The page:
Just like everybody else

In the last post in this series, Sherry writes about fitting PhD into your life plan (and explaining it to everyone else…).

If that trip wasn’t traumatic enough, you should hear about my recent trip back home during Chinese New Year.

Chinese New Year is like Christmas in the western world. Everybody will be home and you are either visiting your relatives or they are at your place. I was really looking forward to go home! And it was so great fun to see a new generation in my family after one and half year: everybody is married and have kids. Now I have four second cousins running around calling me aunty!

I am from a small city in China, most of the people in their 26 are either in promising relationships that would lead to marriage or already married. It also means that half of my parents’ friends are already grandparents. So even though for years of being rather laid-back about the topic of my relationship status, my parents actually sat me down and made me talk about my “real life and future”. The series of questions and comments from them made me feel frustrated and unsupported, and it got more difficult everyday when something like this started to escalate:

 “It’s just a degree, finish it and get on with your life”…

 “Don’t you think you should be responsible and have a life plan, like husbands and kids?”

“I don’t understand why you found it challenging, it’s just reading and writing…”

When I first got home, I felt like a guest everywhere, and all of my family treated me like a visiting friend. When all of my female cousins were busy taking care of their babies, I was sitting on the dinner table talking to my other family members. After several days of dinners with same people, I realized that even though I was sitting at the table not doing “a women’s duty”, my ideas and comments was not taken as seriously as I thought. We were discussing very random things, from the education of my second cousins to current political situations. It’s just at some point I realized that whenever I disagree with them, I was perceived as a woman who argues irrationally, from “you didn’t wash the dishes” to “you don’t love me any more”, or made fun of “being a nerd that are so into books that don’t understand life anymore”.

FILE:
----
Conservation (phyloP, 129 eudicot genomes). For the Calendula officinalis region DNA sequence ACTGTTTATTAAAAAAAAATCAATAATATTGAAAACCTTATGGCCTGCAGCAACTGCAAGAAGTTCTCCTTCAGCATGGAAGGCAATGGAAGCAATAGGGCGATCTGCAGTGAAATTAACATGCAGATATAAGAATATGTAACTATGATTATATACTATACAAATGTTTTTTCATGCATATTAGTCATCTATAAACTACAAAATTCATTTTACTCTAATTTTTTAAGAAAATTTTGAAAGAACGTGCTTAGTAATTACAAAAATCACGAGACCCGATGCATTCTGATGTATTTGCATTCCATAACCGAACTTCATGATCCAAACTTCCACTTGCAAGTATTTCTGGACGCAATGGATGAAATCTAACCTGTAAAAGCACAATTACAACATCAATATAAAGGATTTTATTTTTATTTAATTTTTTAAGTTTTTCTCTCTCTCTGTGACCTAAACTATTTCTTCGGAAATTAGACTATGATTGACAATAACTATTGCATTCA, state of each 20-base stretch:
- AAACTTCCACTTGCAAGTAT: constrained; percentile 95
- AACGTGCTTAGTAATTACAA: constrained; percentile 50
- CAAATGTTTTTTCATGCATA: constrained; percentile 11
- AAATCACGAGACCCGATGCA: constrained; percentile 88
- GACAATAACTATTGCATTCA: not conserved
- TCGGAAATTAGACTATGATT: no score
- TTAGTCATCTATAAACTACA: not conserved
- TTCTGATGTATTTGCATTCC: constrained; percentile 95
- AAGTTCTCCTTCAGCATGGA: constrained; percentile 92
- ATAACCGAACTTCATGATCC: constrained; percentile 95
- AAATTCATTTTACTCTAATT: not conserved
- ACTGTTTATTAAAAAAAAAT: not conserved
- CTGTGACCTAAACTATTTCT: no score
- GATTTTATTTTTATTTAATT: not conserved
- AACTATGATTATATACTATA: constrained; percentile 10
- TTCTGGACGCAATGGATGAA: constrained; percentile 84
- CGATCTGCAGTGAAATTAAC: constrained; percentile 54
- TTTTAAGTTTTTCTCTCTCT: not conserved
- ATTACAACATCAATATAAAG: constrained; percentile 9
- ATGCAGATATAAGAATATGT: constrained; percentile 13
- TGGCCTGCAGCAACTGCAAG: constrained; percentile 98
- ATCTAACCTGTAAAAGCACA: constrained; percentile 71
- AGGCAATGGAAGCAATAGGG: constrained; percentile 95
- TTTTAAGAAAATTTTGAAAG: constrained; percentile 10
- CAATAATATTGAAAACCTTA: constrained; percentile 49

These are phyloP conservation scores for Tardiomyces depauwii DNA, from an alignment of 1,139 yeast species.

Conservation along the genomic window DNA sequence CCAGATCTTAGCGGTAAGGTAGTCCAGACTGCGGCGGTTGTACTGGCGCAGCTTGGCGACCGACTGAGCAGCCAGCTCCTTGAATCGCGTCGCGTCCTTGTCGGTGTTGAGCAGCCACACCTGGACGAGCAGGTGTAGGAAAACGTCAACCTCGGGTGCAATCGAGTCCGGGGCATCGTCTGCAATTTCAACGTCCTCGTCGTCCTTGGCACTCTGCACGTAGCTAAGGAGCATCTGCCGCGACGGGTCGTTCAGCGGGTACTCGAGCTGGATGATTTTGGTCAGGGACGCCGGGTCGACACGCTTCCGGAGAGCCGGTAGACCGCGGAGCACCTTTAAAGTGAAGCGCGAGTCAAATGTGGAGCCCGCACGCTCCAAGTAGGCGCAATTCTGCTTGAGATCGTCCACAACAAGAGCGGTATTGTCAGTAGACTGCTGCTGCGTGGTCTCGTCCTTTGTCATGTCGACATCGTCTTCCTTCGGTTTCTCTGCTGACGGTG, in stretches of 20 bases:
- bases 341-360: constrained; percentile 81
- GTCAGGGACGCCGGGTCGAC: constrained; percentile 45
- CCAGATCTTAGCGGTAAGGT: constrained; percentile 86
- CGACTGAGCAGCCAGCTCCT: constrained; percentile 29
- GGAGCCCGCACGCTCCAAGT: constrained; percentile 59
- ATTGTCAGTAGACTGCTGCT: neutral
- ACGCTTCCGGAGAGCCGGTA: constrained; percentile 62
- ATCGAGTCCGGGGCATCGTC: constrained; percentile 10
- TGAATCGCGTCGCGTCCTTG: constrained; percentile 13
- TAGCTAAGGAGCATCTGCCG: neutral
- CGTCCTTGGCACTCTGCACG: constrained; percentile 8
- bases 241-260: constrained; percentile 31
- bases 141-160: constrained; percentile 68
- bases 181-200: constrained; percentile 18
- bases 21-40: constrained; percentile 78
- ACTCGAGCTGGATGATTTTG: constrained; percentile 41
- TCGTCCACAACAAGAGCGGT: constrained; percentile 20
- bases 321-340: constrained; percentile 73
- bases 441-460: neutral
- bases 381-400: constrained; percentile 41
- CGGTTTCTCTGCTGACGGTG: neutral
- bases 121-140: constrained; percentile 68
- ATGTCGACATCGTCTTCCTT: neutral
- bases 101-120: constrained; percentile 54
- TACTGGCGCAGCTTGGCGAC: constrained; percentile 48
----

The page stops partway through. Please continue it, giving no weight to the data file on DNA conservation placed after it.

I felt quite a bit hurt and disappointed the fact that, my entire family didn’t consider my education and different perspectives as something positive but a rather weird and childish way of living.

“We don’t slay dragons, but we are pretty sweet about PowerPoint presentation.” (Image credits: Des Burns / CC BY-NC-ND 2.0)

I am a student of Intercultural Communication, I have a good working knowledge of the theories: culture shock/reverse culture shock, zone of appropriateness, developing intercultural competence…etc. But knowing the reasons and intentions behind people’s behaviours doesn’t necessarily make it any less awkward for me when I had to deal with situations like that. I don’t fit in at home, I understand that, I also know my relatives had all those reactions/comments only because it’s just not fair that I look like the person they know but just have completely different set of values and beliefs. It was still so difficult to be in a situation when my aunty who loves me so much that she uses my birthday as her bank pin asked me that: “Don’t you think you are too far away from your family? How about I help you looking for a boy and you come back? I know it must be hard for you to find someone because of your ridiculous degree… “ I just could not say to her that I am really sorry that I don’t consider my life would go “ the right way” as she suggested…

In the end of my trip, I couldn’t wait to come back to England, where I only just need to a PhD student. When “quirky PhD student” and “a woman who should have kids by not but not even in a committed relationship” meets “get roasted by your family, friends and strangers for 20 days”, that was the worst Chinese New Year I had in my entire life. I love my family with all my heart, I just wish they could accept me as who I am.

I am not the third kind of human being, I can wear pretty dresses when I want to, I can have long and nice hair, I enjoy food, music, reading and take a walk outside just because it’s beautiful when England doesn’t rain. I am just like everybody else. I just happen to believe that pursuing knowledge and doing a research is as great as having a wonderful family with kids.

If you enjoyed reading this post, check out the first and second part of the series. 🙂

Xiaozhe (Sherry) Cai (@5herrycxz) is a PhD student at Centre for Applied linguistics. She is learning in the wonderful world of intercultural communication and researching mixed-culture groupwork in Higher Education. Love traveling and music. Wish to see the world, haven’t achieved much but working on it! And most importantly, 100% foodie!

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